Truth time: raising three kids is no walk in the park. And that, ladies, is the understatement of the year. We have had grocery store meltdowns, and playground battles. I have tried to explain the logic of pretty much every common sense action there is and I have had my fair share of anxious, blood-boiling moments when I can’t see through my own anger. What do you do when you are feeling overwhelmed by motherhood and stuck in a heated confrontation with a pint-size person? How do you catch your breath, refocus from anger so you can be that calm, collected, rational human your kids need you to be? What about when you reach the end of a tiring week and you need to just get through that last leg?
You take a break, that’s what. And while I advocate for full long breaks that include getting out of the house and doing something just for you, there are still times when all you have is a few minutes. Here are 10 ways to cope, to reset and to thrive with 20 minutes or less of downtime to give you what you need.
A Hot Bath
This tops my list because the sensation of the hot water calms me, as does the opportunity to step behind a closed door, even if what I am escaping is standing on the other side asking me for a snack. It is ok to step away from your kids for a few moments and have a hot bath that restores you. Try lavender, or your favourite essential oil.
Hit the Open Road
I know what you are thinking – this sounds like work. But try a fun destination, pack a snack and put the kids happily in the back. Brew a travel-mug of coffee and get ready to slip into a zone. Many kids will be content for a short ride, and because you have to focus on the road (and frankly because they are all strapped in) you get a few moments of peace.
Start a Ritual
Find actions in your life that have a calming effect on you – perhaps it is a skin care routine, brushing your hair or making a pot of tea. Turn these into a ritual and accent the experience as much as you can – buy sweet smelling bath products, splurge on a beautiful mug. Try to find the small, beautiful moments in your day and stretch them into an experience.
Hide and Go Seek – Cause You Get to Hide
Kids love the game Hide and Go Seek. You will love the opportunity to find a quiet corner of the house and decompress. My favourite hiding spot: under the covers.
Schedule Down Time
It’s ok to plug the kids in for 10-15 minutes while you find a quiet corner to be without them. In our house we call this downtime. It follows a long bout of (preferably outdoor) play and it involves putting on Netflix and letting the kids tune out for a bit. I know TV isn’t the answer to everything, but when you are hanging on by a thin thread, I believe it is a nice little way to survive.
Take a Hike
When you are feeling overwhelmed with parenting, and looking ahead to a whole day with the kids, try to break up the day by getting a dose of nature. Giving the kids the opportunity to get out and run is really helpful – for you, as you let yourself relax in the fresh air, and for them as they are given space from you.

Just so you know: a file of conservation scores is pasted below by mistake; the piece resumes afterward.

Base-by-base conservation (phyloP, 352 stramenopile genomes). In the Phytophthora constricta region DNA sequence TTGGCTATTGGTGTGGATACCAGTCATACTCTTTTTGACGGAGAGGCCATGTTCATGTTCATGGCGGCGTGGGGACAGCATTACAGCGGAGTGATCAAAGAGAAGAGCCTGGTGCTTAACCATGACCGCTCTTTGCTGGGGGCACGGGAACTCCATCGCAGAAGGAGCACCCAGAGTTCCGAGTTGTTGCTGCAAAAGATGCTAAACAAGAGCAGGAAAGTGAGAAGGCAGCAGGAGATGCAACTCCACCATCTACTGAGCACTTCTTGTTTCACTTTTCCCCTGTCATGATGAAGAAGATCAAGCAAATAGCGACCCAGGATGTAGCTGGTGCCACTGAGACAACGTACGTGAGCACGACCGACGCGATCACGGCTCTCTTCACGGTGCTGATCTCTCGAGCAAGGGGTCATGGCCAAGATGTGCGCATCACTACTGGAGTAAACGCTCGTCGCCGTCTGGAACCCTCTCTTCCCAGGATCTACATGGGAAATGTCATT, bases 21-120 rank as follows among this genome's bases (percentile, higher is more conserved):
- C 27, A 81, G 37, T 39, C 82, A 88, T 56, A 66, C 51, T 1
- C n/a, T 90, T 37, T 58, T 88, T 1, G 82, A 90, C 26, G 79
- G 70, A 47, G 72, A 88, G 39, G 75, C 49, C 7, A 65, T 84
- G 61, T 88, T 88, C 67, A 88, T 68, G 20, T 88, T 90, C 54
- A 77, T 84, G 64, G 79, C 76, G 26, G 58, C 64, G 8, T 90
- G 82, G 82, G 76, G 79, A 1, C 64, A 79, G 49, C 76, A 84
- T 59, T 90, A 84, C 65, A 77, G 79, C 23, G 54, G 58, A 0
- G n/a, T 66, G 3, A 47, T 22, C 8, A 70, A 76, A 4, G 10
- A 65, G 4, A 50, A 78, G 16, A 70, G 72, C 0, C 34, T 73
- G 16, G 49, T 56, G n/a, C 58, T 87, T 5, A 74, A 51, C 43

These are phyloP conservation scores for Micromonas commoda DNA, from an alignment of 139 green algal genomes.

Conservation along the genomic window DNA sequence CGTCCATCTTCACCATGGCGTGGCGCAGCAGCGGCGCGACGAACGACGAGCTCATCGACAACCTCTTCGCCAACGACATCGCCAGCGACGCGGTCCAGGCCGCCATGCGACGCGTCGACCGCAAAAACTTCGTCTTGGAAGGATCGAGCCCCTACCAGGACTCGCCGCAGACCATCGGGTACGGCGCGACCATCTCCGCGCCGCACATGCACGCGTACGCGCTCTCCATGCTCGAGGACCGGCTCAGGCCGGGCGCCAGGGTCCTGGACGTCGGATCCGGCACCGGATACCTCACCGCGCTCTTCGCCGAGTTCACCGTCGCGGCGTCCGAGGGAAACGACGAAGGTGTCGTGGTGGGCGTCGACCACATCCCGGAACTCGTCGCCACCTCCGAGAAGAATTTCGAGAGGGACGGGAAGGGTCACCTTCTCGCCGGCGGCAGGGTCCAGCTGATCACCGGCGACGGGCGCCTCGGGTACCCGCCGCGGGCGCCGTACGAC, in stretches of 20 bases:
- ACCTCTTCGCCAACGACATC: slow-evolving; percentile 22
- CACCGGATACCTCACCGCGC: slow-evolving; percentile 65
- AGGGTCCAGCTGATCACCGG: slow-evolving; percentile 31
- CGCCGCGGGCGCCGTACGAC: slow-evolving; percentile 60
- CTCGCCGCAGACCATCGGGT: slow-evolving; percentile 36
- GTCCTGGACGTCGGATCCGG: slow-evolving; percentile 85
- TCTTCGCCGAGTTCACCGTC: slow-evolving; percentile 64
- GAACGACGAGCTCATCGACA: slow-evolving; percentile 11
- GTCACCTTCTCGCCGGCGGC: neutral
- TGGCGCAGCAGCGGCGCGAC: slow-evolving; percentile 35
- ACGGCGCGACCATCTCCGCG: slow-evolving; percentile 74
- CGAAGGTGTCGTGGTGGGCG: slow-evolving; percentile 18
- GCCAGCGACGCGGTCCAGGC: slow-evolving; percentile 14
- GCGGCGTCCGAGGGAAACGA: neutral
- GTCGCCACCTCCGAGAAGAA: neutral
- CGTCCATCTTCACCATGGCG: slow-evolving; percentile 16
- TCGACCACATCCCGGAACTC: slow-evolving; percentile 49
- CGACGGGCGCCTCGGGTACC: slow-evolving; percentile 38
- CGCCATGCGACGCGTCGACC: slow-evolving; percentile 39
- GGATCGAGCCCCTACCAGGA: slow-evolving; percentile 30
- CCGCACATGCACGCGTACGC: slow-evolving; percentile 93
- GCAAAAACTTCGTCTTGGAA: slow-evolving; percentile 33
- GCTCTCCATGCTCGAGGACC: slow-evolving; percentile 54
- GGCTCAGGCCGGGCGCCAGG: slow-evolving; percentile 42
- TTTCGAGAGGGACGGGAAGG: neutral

Find an Open Field
Similar to hiking, giving kids an open field to run in means you are giving them a bit of independence, but where you can actually always see them. You may not be able to shut your eyes and enjoy the breeze (depending on the age of your kids and your comfort level) but those moments of distance will help you.
Have a Rescue Partner
Mom friends are an invaluable resource during your parenting journey. It can be hard to make friends, as we get older, but doing so can mean saving you from crazy moments. You might need to call on a friend to talk you through an anxious and angry moment. Or you might set up a situation whereby this friend can drop by with her kids, or take yours so you can take a breather. Most moms would love the idea of swapping kids here and there so you can each benefit from much-needed kid-free time.
Kids are usually psyched to bake and you can give them small tasks to complete on your own while you take over the larger tasks. For us, baking gives us something else to focus on and of course the end result is the comfort food you need sometimes (let’s be honest). If mess stresses you out, this may not be the best match for you, but if you can get into a bit of a zone following the routine of a recipe you might find this very helpful. Why bread? Because you can really work out frustrations while you knead it? Take a look at our bread dough recipe by Renee.
I do this all the time – and even when I was struggling with Postpartum Depression, if I hit a very rough moment I put my baby safely in his crib and I lied down for a few moments. This is just enough for me to slow my breathing, and my racing heart and to refocus with calm and clarity. A quick lie down (just a few moments) paired with deep breathing is very beneficial to the stressed out parent.
Stop, Drop and Stretch
And even better if you can involve the kids! Throw on a yoga video for all of you to follow. Getting your body moving releases feel-good hormones. And even better if you can get silly with it – laughter will release tension and turn everyone into a better mood.